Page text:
{[ promptMessage ]}

Bookmark it

{[ promptMessage ]}

DSST Business Ethics Study Guide sm

National security the term in years of the

Info iconThis preview shows pages 11–13. Sign up to view the full content.

View Full Document Right Arrow Icon
national security ; the term (in years) of the confidentiality, i.e. the time period of confidentiality; the term (in years) the agreement is binding; permission to obtain ex-parte injunctive relief ; the obligations of the recipient regarding the confidential information, typically including some version of obligations: to use the information only for enumerated purposes; to disclose it only to persons with a need to know the information for those purposes; to use appropriate efforts (not less than reasonable efforts) to keep the information secure. Reasonable efforts is often defined as a standard of care relating to confidential information that is no less rigorous than that which the recipient uses to keep its own similar information secure; and to ensure that anyone to whom the information is disclosed further abides by obligations restricting use, restricting disclosure, and ensuring security at least as protective as the agreement; and types of permissible disclosure - such as those required by law or court order . The U.S. Equal Employment Opportunity Commission (EEOC) is an independent federal agency that enforces laws against workplace discrimination. The EEOC investigates discrimination complaints based on an individual's race, color, national origin, religion, sex, age, disability and retaliation for reporting and/or opposing a discriminatory practice. It is empowered to file discrimination suits against employers on behalf of alleged victims and to adjudicate claims of discrimination brought against federal agencies.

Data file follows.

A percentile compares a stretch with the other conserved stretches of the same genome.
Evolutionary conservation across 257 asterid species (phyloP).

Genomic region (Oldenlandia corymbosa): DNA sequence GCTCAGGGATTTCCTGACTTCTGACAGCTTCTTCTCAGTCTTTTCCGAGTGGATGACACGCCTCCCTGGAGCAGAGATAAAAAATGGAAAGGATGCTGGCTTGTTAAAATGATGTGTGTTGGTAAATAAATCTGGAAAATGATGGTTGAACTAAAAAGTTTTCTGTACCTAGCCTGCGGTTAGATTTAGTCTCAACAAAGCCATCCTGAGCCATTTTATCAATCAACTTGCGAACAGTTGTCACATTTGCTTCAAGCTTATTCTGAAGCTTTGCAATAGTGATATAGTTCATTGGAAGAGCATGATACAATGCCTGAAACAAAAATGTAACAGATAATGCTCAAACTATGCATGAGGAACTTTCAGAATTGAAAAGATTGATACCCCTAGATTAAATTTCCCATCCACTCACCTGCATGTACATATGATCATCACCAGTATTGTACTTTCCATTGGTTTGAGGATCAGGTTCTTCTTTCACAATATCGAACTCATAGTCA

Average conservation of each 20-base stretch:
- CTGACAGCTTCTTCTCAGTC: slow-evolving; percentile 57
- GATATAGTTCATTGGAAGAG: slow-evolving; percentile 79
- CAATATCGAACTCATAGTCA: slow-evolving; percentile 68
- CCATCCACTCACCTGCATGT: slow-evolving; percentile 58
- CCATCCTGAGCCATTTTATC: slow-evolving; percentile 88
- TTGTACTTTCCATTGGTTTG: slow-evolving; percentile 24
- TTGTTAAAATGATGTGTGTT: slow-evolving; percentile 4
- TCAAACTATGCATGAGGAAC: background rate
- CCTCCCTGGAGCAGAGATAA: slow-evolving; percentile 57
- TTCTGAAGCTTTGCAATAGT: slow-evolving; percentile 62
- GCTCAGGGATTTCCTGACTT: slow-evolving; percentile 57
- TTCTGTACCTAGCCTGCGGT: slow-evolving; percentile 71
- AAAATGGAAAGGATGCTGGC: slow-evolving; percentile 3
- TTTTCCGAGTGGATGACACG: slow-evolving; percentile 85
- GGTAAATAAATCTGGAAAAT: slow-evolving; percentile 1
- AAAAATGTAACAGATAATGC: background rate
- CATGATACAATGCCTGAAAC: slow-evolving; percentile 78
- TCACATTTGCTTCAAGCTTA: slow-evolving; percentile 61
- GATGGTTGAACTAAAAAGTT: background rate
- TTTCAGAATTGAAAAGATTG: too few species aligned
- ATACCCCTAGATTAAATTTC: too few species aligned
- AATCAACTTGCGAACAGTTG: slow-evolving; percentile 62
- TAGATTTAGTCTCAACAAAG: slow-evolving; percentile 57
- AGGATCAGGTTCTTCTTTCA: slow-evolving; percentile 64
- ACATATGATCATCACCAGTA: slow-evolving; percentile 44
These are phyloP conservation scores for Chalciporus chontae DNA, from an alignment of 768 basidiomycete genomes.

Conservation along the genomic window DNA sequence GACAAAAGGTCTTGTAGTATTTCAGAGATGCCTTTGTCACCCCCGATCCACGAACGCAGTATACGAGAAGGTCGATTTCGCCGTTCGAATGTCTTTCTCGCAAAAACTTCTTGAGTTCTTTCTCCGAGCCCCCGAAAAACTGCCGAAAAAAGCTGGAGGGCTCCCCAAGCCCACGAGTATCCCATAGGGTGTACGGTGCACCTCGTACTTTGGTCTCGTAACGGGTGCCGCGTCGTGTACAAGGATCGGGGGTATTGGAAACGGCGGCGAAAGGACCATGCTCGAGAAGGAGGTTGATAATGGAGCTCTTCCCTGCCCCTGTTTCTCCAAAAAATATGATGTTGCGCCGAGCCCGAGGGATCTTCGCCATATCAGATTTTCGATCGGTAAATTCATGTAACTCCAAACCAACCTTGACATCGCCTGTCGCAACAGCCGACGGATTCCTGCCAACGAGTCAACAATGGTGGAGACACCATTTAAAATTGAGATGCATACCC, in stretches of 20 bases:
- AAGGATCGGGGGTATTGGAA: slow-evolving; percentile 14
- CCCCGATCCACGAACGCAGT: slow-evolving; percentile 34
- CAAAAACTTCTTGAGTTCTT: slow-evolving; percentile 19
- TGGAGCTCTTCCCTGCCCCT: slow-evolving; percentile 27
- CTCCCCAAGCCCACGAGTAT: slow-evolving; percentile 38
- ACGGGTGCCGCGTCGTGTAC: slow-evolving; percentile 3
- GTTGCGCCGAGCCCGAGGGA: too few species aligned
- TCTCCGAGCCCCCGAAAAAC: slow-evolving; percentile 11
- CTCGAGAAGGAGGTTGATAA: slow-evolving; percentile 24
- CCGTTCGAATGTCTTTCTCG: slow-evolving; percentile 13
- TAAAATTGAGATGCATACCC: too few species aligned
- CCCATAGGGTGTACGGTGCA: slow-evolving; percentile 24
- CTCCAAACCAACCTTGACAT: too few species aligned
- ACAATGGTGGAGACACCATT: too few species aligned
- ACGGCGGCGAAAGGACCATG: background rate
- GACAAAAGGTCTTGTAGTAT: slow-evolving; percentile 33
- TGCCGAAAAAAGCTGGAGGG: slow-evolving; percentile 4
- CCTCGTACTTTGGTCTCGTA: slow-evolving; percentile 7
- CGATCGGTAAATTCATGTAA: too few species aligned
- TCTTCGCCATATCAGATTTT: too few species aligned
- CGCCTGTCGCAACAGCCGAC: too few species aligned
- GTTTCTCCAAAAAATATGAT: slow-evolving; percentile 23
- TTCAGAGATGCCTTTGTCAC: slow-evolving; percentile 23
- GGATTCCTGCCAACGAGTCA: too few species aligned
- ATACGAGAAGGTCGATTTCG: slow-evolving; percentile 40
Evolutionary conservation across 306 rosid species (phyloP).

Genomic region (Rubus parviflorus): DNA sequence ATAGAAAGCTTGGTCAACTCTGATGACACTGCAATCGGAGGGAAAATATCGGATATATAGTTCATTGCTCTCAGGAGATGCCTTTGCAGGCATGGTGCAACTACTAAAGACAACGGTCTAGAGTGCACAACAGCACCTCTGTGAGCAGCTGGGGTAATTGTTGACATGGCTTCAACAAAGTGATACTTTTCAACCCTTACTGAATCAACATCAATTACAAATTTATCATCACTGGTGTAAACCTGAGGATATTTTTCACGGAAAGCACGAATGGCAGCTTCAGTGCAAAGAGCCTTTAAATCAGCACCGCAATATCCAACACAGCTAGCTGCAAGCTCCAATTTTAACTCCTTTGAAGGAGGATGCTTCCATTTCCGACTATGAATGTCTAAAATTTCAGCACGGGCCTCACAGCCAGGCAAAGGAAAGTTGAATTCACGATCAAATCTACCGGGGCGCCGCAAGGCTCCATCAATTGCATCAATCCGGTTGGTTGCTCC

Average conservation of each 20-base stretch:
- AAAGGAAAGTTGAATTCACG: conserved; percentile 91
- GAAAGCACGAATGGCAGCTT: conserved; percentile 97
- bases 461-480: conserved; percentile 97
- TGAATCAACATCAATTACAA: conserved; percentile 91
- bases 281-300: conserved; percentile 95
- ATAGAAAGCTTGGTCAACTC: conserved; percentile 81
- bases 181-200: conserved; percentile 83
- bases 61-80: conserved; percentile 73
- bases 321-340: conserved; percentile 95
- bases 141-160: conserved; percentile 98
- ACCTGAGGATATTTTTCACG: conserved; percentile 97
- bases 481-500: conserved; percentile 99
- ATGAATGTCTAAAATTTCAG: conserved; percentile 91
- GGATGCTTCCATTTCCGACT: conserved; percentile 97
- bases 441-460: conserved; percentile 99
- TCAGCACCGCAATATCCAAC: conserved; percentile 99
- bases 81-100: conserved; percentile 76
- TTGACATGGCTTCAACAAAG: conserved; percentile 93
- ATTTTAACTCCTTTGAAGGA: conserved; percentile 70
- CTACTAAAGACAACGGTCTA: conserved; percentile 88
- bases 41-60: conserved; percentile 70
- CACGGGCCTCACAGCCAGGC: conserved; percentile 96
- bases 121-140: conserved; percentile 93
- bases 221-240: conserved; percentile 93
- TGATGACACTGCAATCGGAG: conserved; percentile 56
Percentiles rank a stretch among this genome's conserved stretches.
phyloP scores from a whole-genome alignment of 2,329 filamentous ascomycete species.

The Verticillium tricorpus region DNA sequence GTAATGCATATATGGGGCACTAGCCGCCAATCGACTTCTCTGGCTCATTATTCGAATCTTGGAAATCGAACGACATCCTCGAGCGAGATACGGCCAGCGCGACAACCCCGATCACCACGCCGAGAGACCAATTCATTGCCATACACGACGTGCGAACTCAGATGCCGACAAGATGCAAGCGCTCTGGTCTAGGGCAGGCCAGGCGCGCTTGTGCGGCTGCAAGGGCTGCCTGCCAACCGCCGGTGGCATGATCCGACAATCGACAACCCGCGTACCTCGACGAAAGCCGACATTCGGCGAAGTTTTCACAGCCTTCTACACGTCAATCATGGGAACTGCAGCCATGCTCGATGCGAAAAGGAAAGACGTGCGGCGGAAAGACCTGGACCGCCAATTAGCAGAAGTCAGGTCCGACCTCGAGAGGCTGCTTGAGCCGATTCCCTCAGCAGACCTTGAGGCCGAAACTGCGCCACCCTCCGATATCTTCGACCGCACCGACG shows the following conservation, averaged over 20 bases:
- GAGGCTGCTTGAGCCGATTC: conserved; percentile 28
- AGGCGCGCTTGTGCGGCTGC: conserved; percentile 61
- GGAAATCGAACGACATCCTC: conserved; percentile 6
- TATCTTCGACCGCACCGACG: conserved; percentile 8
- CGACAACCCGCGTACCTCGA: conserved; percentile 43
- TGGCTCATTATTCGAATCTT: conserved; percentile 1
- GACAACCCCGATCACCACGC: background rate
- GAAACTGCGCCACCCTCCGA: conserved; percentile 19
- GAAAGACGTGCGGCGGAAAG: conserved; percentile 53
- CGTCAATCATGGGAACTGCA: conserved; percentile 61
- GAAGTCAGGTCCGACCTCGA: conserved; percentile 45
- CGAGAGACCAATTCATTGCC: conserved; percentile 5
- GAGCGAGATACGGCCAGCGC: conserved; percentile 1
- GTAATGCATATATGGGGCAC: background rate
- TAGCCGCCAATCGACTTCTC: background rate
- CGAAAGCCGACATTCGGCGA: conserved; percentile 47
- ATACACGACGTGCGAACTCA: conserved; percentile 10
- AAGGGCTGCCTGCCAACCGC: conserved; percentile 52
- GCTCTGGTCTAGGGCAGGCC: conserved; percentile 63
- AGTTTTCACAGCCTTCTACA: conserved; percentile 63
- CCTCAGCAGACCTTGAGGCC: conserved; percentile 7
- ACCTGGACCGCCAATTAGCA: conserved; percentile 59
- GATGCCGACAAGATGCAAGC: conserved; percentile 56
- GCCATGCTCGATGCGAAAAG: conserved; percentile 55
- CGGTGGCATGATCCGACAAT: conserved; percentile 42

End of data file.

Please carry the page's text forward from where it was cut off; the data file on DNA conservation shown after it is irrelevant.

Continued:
Background image of page 11

Info iconThis preview has intentionally blurred sections. Sign up to view the full version.

View Full Document Right Arrow Icon
The EEOC was established on July 2, 1965; its mandate is specified under Title VII of the Civil Rights Act of 1964, the Age Discrimination in Employment Act of 1967 (ADEA), [5] the Rehabilitation Act of 1973, the Americans with Disabilities Act (ADA) of 1990 and the ADA Amendments Act of 2008. All Commission seats and the post of general counsel to the commission are filled by the President of the U.S. subject to confirmation by the Senate. [6] Stuart J. Ishimaru, a Commissioner who was Senate- confirmed in 2003 and 2006, [7] has been serving as Acting Chair of the Commission since January 20, 2009. In July 2009, President Barack Obama chose Jacqueline Berrien to Chair the Commission, but the Senate has yet to vote on her nomination. [8] In September 2009, Obama chose Chai Feldblum to fill another vacant seat, [9] and her nomination is also awaiting a vote on the Senate floor. Feldblum has been reported by Fox News to be controversial among conservatives and certain religious groups because of her prior activism on gay rights. [10] As of February 2010, three of the five Commission posts and the general counsel position remain unfilled. [2] Quid pro quo (From the Latin meaning "something for something") [1] indicates a more-or-less equal exchange or substitution of goods or services. English speakers often use the term to mean "a favor for a favor" and the phrases with almost identical meaning include: "what for what," "give and take," "tit for tat", "this for that", and "you scratch my back, and I'll scratch yours".
Background image of page 12
Image of page 13
This is the end of the preview. Sign up to access the rest of the document.

{[ snackBarMessage ]}